These comments are direct quotations from the Hansard documents.

Deliberate Withholding of Information

Right Hon. Joe Clark (Calgary Centre, PC): Mr. Speaker, two years ago the Department of Justice told the justice committee that it had spent $327 million on the firearms registry. That same year the same department told the government the registry would cost $1 billion by fiscal year 2004-05. The government did not tell Parliament, a $700 million secret.

My question is to the Prime Minister, what minister in his government authorized the deliberate withholding of this information from Parliament?

Hon. Martin Cauchon (Minister of Justice and Attorney General of Canada, Lib.): Mr. Speaker, it is a question of accountability. Based on the charter of the program the justice department is accountable, not just for the justice department, but all other departments as well. We will ensure to do an audit, which has been demanded last November. We will be able to come forward with our books in a format that the Auditor General would like to have.

As I said, could we do better? Yes, we can do better, but we must also look at the benefit to society. When we look at the stats they actually show the benefits to society. We have a more secure society and we will keep going--

The Speaker: The right hon. member for Calgary Centre.

Right Hon. Joe Clark (Calgary Centre, PC): Mr. Speaker, the minister cannot get away with saying I am sorry. He broke the law of Parliament and so did his Prime Minister. They knew about a $700 million overspending. They had an obligation, as he said, to tell the House of Commons. They zipped their lips and did not tell the House of Commons the truth.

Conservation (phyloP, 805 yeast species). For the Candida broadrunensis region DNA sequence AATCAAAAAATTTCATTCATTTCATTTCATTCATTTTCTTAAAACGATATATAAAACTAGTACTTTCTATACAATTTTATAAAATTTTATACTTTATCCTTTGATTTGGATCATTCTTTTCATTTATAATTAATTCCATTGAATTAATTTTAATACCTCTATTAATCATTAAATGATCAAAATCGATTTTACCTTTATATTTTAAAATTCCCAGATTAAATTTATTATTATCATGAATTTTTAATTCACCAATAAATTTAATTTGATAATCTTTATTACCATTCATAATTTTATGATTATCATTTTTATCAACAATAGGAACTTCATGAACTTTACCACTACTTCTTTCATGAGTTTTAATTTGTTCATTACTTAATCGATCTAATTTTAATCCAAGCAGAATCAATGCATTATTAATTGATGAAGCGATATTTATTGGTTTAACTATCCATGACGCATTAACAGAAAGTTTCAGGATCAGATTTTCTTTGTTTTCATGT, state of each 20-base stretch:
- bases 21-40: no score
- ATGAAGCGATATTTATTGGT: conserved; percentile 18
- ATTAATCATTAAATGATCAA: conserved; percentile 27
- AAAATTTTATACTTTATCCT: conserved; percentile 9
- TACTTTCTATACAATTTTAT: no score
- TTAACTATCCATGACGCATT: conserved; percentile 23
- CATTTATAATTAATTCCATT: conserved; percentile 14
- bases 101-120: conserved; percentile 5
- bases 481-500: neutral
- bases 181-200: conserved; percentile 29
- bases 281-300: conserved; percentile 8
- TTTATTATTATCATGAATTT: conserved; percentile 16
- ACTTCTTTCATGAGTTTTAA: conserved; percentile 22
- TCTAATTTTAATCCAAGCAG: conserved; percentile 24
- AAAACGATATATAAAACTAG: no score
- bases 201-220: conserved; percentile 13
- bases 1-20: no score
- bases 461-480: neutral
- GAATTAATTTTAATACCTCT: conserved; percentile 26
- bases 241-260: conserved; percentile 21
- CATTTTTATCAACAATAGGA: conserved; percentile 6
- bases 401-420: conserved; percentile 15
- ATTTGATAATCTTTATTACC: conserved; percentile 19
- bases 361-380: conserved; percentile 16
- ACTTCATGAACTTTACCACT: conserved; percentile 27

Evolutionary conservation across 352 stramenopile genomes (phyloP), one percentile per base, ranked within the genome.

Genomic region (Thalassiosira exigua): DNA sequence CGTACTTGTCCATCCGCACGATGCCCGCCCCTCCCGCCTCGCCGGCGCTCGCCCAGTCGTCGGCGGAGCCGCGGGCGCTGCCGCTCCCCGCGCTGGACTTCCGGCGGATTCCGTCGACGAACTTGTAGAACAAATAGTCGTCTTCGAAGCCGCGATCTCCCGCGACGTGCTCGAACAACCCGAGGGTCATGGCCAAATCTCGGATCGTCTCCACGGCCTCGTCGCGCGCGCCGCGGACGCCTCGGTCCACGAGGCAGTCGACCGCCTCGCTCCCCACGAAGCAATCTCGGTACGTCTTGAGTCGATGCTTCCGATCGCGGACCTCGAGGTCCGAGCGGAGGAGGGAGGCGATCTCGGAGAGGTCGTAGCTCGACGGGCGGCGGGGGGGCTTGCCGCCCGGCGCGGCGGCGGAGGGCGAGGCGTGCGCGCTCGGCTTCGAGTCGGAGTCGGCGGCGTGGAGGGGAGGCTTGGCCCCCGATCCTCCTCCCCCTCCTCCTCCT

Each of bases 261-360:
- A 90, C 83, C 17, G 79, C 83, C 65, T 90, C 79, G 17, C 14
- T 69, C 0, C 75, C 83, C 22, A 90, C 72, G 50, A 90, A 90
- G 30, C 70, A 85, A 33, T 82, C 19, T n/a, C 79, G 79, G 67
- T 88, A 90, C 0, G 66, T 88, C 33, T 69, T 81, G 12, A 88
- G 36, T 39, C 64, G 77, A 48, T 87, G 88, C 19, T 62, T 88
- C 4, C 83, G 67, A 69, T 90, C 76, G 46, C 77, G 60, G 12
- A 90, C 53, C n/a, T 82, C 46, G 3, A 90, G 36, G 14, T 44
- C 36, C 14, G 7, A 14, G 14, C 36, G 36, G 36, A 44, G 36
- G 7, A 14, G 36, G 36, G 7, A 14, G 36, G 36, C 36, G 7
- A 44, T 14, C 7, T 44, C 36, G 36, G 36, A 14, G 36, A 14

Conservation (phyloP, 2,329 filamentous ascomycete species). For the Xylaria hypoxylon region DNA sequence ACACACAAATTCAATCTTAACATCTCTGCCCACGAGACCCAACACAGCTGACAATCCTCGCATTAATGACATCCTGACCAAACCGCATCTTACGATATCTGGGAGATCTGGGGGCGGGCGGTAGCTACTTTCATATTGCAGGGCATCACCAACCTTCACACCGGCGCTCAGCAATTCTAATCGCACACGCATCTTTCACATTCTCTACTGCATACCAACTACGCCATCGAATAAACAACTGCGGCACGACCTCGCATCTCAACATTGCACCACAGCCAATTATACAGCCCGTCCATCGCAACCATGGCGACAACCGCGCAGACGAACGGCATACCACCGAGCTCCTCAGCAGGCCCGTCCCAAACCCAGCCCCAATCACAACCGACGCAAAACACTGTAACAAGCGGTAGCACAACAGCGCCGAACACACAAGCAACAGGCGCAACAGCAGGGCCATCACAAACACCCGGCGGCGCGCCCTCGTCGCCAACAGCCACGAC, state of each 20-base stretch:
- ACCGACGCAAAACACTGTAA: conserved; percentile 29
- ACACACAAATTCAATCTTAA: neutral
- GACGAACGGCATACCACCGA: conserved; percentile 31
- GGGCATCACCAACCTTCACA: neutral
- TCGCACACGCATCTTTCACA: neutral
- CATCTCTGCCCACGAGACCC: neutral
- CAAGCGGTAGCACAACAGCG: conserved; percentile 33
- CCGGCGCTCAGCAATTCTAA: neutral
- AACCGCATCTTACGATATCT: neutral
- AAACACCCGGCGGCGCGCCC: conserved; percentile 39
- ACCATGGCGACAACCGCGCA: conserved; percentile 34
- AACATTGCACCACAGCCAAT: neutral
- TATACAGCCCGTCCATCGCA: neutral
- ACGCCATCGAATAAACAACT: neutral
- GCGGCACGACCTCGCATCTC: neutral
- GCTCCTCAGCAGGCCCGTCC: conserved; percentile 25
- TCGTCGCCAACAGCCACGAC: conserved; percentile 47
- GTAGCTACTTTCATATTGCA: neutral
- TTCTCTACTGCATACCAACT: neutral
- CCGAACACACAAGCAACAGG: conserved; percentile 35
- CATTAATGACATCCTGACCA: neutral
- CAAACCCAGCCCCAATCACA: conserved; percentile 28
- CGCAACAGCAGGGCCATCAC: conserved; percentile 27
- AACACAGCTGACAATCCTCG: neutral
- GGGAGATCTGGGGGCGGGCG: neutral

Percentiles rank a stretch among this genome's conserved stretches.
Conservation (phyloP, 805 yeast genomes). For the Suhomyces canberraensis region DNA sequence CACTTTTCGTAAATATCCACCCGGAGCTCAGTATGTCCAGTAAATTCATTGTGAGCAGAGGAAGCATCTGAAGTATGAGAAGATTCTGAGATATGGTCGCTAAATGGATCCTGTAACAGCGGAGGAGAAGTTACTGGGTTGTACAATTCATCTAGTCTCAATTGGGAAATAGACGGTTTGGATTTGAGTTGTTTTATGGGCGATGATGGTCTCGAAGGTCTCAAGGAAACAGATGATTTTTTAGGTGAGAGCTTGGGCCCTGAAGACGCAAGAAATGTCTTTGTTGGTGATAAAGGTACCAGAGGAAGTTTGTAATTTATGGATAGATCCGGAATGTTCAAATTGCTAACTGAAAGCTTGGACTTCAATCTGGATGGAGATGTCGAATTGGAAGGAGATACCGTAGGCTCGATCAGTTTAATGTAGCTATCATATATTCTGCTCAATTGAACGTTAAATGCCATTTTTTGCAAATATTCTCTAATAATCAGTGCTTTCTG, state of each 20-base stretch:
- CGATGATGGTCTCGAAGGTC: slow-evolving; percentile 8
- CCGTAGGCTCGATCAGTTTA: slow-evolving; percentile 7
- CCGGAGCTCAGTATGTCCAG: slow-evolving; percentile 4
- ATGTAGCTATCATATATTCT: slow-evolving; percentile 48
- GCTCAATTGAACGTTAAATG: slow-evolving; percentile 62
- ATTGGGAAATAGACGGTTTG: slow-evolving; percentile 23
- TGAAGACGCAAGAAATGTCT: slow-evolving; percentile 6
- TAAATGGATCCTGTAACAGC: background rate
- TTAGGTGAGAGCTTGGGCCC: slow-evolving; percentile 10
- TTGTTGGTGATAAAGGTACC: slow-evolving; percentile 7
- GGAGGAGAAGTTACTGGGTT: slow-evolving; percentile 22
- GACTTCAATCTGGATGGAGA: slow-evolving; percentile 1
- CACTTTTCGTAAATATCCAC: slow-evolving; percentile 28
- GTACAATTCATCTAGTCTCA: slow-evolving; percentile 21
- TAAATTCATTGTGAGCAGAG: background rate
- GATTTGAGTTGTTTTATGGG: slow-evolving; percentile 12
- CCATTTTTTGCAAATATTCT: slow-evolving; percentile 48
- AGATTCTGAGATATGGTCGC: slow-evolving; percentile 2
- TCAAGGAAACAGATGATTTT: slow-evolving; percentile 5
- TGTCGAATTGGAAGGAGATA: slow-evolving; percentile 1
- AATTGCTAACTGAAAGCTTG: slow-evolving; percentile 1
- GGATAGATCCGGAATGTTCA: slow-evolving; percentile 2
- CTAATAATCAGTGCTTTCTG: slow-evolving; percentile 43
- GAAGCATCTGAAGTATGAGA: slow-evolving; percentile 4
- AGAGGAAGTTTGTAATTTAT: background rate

My question is to the smiling Prime Minister, who in his government authorized this breaking of the law of Parliament? Was it the Prime Minister himself?

Hon. Martin Cauchon (Minister of Justice and Attorney General of Canada, Lib.): Mr. Speaker, this is the first time that we were proceeding with such a program with regard to firearms. It has been a complex program. We started the infrastructure from scratch and we have been facing cost escalations.

For example, we went through a consultation process. We had to adjust the program based on the consultation. Some provinces opted out as well. We have been facing another challenge in terms of technology, but having said that, we are starting to see the benefits of the program. At this moment we are firmly committed--

The Speaker: The hon. member for St. Albert.

Mr. John Williams (St. Albert, Canadian Alliance): Mr. Speaker, when the gun registry was introduced Canadians were told that its net cost would be $2 million, and that is million, not billion. Now the net cost of the registry is $1 billion and rising.

The Auditor General said today that the government has done everything in its power to hide the cost of the gun registry and its effectiveness, or lack thereof, from Canadian taxpayers while murders by firearms in Toronto continue unabated.

My question for the minister is, how can he justify spending on paperwork $1 billion which the Auditor General says should have gone to police forces to ensure--

The Speaker: The hon. Minister of Justice.

Hon. Martin Cauchon (Minister of Justice and Attorney General of Canada, Lib.): Mr. Speaker, if we read the report of the Auditor General it seems clear to me that there is no wrongdoing at all. We have been facing what we call cost escalations and, as I said, it is because of the consultation process. As well, some provinces have opted out, and we have been facing a challenge in terms of technology.

If we look at the stats, for example, we will see that police agencies are accessing the firearms online registry 1,500 times daily. More than 7,000 firearms licences have been refused or revoked since the law came into effect. The--